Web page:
We would commonly say, for example, if a person managed to be elected to the U.S. Senate that he or she was successful in politics. But getting elected by itself is nothing. It has no significance. Sure, there would be celebrations, and congratulations, and self-glorifying inaugural events. But if these were the reason the person was seeking the office, then he or she would be nothing as far as genuine politics are concerned. Yet, when we look at the United States Senate we discover that most of the people in it put their elections ahead of everything else. Senators are successful. They are quoted in newspapers. They take junkets around the world. They consult with other successful persons. All of this depends on their continuing to be elected. Very little of it has any meaning, that is unless one defines meaning as nothing more than success. I don't want to do that and that's why, right now, I'm tired of politics.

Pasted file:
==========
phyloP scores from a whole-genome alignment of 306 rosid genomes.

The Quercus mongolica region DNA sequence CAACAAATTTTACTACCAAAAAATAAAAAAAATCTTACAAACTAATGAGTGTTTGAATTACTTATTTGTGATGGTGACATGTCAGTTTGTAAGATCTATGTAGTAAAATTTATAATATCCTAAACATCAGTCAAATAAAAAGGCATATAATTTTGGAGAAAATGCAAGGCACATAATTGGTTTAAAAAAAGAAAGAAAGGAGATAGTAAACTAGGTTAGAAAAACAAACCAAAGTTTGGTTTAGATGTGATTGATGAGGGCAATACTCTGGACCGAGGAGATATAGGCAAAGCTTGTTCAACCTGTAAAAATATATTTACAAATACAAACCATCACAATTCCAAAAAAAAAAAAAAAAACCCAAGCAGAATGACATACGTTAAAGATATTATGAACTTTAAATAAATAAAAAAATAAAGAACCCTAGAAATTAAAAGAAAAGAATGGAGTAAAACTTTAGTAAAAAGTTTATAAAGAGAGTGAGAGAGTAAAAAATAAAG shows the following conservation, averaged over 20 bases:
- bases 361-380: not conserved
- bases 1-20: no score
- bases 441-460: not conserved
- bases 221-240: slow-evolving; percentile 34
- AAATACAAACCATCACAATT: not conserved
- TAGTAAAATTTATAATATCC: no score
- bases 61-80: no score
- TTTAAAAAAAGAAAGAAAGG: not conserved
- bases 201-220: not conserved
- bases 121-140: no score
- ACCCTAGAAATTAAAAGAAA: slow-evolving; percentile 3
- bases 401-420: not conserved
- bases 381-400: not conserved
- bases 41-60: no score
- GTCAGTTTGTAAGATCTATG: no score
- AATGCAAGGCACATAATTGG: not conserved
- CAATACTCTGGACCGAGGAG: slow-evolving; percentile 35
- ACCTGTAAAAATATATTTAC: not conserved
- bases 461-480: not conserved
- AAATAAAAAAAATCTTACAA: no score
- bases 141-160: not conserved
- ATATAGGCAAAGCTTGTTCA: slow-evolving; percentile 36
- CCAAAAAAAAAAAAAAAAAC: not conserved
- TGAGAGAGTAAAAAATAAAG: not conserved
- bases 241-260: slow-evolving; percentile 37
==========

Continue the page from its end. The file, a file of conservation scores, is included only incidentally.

Though I enjoyed Gladwell's book, and found many of his explanations interesting, I wish he had paid more attention to the connection between success and meaning.
What is meaning? It is simply a justification for life. What is justification? It is a reason which is good in itself and need not rely on any other good.
The act of two friends sharing a meal and revealing their minds to one another has meaning. The act of getting elected to the Senate, by itself, has no meaning.